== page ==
Intellectually, I don’t understand liberalism. And there’s no way anybody can, because is isn’t an intellectual application. It’s not about thinking. Liberalism is totally about feeling. And, ironically, that’s one of the reasons why it continues to seduce people. The emotions have much deeper impressions, make much deeper impressions, and they’re much longer lasting than words that people hear. That’s a tough thing for me to admit ’cause I’m in the word business. I don’t come here dripping emotions all the time.
But it is true. People don’t remember what you say, but they’ll never forget how you make ’em feel. So in this case if Trump is making people feel confident, if Trump makes people feel happy, if Trump makes feel involved, engaged, if Trump makes people feel like that the country has a chance with him, the hell with what he’s saying; it won’t matter. While all the critics of Trump, “Can you believe what he’s saying? Can you believe what he said about Bush? How could his supporters, my God, Rush, how can you excuse what Trump is saying?”
Nobody’s hearing what Trump’s saying. Isn’t it evident by now? Whatever he’s saying doesn’t matter. It’s not costing him any support. It’s all about how he’s making people feel, and I would submit to you it’s the same thing with Obama. And, by the same token, if you have your average wet noodle Republican, could be, who knows, brilliant, smart, whatever, if there’s no charisma personality there — I don’t have anybody in mind. I’m just using this as an exercise. The emotional component of politics is one of the most frustrating aspects of it to me. ‘Cause I don’t know how you battle it.
I don’t know how you talk people out of their emotion. I don’t know how you talk people out of the fact that something or somebody makes them feel good. Who wants to be the one to turn that around and make ’em feel bad? ‘Cause it’s not gonna get you any support from ’em. So you can pound them with words and intellect and brilliance all day long, isn’t gonna matter. That’s what I mean about the bond. The bond is an emotional thing, and that’s why only Trump can blow it up. So the question’s going to be, what would Trump, could Trump, what’s Trump gonna have to do to cause people to start feeling worried about him? And it’s not gonna be the result of what anybody else says about him, I will guaran-damn-tee you.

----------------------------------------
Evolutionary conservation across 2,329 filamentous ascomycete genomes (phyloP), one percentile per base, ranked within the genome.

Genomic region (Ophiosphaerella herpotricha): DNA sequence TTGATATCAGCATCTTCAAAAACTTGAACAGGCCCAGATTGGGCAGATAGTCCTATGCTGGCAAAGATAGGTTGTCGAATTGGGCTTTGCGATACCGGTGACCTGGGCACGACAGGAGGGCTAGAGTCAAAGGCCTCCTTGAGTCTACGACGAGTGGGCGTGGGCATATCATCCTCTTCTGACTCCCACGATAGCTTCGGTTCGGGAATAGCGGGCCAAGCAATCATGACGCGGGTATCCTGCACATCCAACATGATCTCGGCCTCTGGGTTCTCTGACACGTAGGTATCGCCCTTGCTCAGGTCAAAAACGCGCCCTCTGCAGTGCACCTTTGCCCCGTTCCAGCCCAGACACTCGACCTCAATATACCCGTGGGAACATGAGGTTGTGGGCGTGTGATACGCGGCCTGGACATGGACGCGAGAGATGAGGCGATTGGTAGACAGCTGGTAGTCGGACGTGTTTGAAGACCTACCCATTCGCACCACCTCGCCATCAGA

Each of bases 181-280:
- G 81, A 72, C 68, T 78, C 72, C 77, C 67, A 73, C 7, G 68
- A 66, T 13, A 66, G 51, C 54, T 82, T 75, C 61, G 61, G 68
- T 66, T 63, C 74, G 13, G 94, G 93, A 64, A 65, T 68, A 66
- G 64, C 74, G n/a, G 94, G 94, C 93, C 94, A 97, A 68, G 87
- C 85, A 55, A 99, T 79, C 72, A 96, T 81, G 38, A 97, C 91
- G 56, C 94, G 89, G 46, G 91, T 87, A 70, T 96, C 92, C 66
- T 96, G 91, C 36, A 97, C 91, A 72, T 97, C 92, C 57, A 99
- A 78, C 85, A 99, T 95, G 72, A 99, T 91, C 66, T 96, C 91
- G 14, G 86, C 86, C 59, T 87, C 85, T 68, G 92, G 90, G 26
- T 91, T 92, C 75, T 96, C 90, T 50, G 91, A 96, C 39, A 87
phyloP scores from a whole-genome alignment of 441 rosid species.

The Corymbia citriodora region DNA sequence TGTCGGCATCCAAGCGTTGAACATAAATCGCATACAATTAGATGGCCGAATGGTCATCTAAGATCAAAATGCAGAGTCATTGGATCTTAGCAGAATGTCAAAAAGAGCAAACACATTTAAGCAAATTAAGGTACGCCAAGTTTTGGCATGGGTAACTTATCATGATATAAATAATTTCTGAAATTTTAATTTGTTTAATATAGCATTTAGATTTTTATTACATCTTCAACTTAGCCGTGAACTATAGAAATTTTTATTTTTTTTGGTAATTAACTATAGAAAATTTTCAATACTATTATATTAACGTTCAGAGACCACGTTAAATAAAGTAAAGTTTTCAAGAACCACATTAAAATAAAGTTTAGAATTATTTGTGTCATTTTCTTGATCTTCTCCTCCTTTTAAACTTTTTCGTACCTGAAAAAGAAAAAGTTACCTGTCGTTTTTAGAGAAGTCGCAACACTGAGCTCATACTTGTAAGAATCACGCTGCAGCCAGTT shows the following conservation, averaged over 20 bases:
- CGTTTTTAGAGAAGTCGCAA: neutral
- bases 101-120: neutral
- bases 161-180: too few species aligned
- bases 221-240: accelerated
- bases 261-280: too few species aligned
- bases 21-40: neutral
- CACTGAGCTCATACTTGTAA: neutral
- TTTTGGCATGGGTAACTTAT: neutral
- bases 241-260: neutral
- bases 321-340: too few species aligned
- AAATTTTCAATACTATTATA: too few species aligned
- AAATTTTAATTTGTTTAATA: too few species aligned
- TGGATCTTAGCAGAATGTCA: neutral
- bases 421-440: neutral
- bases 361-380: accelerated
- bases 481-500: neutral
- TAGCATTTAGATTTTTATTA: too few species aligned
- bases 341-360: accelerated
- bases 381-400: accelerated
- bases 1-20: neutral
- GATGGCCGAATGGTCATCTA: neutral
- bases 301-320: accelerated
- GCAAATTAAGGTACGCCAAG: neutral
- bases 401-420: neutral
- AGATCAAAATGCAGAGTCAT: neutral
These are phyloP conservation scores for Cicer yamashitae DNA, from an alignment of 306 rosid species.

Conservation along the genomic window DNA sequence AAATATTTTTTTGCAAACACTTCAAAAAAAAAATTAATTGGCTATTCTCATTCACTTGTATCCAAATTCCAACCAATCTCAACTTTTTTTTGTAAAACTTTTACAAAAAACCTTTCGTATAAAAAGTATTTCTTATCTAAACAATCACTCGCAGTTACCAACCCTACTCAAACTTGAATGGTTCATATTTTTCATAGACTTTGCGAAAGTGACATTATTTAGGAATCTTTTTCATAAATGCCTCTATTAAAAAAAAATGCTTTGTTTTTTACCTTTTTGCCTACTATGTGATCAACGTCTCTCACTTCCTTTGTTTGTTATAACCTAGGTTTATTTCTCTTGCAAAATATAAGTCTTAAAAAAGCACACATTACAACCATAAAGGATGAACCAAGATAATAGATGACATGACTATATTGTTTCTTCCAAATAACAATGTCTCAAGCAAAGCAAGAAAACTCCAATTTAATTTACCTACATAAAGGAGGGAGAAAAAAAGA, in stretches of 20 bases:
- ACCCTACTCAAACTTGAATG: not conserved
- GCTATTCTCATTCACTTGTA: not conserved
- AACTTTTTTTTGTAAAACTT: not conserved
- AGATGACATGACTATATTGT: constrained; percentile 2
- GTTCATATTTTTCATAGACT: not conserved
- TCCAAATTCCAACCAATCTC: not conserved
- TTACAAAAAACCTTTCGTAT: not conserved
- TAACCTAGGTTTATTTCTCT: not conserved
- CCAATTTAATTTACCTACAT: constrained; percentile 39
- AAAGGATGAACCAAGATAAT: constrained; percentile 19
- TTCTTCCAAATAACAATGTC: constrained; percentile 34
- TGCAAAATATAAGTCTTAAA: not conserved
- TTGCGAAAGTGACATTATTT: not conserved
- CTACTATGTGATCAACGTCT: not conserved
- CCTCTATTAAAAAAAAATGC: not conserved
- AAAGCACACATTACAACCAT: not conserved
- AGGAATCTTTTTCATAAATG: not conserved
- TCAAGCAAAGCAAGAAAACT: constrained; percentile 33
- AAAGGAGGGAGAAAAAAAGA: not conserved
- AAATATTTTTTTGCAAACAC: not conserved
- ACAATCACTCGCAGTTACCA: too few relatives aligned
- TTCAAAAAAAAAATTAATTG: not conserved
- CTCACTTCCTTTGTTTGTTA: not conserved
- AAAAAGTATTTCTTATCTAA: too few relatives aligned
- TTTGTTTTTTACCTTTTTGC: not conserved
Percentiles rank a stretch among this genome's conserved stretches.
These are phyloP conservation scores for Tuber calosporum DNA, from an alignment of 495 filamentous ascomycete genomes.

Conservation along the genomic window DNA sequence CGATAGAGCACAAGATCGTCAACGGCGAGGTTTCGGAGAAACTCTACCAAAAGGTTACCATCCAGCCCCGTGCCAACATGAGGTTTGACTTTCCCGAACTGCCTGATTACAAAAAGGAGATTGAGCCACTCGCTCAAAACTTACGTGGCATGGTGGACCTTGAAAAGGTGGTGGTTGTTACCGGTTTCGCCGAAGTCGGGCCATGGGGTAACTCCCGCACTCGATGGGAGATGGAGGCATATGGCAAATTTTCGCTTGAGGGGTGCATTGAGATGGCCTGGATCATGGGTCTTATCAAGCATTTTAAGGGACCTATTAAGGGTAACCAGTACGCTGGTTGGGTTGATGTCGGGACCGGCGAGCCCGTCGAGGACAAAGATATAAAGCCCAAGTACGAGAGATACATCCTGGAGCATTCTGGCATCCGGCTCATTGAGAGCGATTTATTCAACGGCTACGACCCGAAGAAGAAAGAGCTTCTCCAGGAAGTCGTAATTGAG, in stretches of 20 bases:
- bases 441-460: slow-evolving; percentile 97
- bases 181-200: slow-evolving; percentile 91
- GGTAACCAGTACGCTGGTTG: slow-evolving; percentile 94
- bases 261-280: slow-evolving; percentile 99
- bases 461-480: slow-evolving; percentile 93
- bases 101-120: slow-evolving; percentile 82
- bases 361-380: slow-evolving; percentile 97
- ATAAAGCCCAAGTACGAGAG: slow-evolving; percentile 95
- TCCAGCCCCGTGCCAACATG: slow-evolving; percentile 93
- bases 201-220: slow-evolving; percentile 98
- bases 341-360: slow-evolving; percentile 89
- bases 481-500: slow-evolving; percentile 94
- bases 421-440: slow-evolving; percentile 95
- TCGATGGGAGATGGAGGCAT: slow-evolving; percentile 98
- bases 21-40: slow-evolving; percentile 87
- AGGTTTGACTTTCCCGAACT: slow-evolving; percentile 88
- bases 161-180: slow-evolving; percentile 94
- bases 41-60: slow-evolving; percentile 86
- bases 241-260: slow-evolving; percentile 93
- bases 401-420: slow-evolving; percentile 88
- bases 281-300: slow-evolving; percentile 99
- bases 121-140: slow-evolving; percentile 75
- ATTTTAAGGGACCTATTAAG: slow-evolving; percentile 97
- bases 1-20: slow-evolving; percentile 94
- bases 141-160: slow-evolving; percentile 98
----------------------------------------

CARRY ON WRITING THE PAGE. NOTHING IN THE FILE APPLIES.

You could tell your average Trump supporter, in addition to everything else that’s happened now, including what he said in the Saturday night debate, you could go up to him and say, “You know what Trump’s really gonna do? He’s gonna do the exact opposite of everything he says.” It wouldn’t matter. They won’t believe it ’cause they don’t feel that way. Feelings, that’s where trust comes into play, and the Republicans are all finding this now, how do we talk people out of Trump? You’re not gonna talk ’em out of him. Ain’t gonna talk anybody out of anything. Does it work with your kids? To me it’s a new area that needs to be explored.
RUSH: Hope and change is vacuous and vacant and can be anything you want. “I hope I get welfare. I hope I never have to work again. I want change, whatever, and Obama’s gonna do it.” He’s a blank canvas, make him whatever you want. “Make America great again” means something specific. It’s related to the actual American decline. So there is no comparison in the two. And my point is that the vacuous, vacant Obama voters are not the same as people that have become absorbed in Trump.